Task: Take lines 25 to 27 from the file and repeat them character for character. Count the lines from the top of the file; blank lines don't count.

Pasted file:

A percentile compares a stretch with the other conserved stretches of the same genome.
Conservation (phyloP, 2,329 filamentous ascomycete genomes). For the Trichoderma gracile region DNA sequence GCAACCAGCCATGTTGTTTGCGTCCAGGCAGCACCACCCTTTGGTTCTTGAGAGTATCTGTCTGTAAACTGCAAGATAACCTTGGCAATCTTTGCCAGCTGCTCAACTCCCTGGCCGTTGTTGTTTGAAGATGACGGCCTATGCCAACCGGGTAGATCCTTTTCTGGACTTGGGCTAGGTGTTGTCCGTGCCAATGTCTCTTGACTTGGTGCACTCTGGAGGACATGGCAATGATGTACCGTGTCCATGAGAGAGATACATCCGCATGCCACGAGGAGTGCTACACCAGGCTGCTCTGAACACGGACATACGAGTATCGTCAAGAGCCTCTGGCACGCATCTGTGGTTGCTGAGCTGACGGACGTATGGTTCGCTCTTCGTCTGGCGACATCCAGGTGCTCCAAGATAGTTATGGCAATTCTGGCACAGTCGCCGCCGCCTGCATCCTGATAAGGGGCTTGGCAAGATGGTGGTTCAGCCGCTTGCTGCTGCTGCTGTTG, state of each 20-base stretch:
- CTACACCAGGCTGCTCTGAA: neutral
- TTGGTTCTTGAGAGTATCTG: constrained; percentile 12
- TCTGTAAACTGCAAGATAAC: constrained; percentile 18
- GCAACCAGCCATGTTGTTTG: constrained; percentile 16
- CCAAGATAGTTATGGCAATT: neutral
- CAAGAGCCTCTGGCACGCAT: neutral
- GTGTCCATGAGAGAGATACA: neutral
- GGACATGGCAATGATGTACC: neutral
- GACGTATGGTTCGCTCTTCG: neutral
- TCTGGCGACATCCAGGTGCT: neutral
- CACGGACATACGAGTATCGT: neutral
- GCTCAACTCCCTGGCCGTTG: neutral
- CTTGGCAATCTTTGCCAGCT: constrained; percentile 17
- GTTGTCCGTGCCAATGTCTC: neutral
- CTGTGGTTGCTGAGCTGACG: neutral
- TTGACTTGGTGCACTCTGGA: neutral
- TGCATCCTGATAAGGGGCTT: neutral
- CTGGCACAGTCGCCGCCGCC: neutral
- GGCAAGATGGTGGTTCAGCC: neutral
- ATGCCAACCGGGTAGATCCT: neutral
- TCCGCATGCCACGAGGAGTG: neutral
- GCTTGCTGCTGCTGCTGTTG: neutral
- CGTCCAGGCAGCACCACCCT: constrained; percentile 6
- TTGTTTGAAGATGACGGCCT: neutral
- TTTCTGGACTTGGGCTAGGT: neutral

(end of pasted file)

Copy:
- CGTCCAGGCAGCACCACCCT: constrained; percentile 6
- TTGTTTGAAGATGACGGCCT: neutral
- TTTCTGGACTTGGGCTAGGT: neutral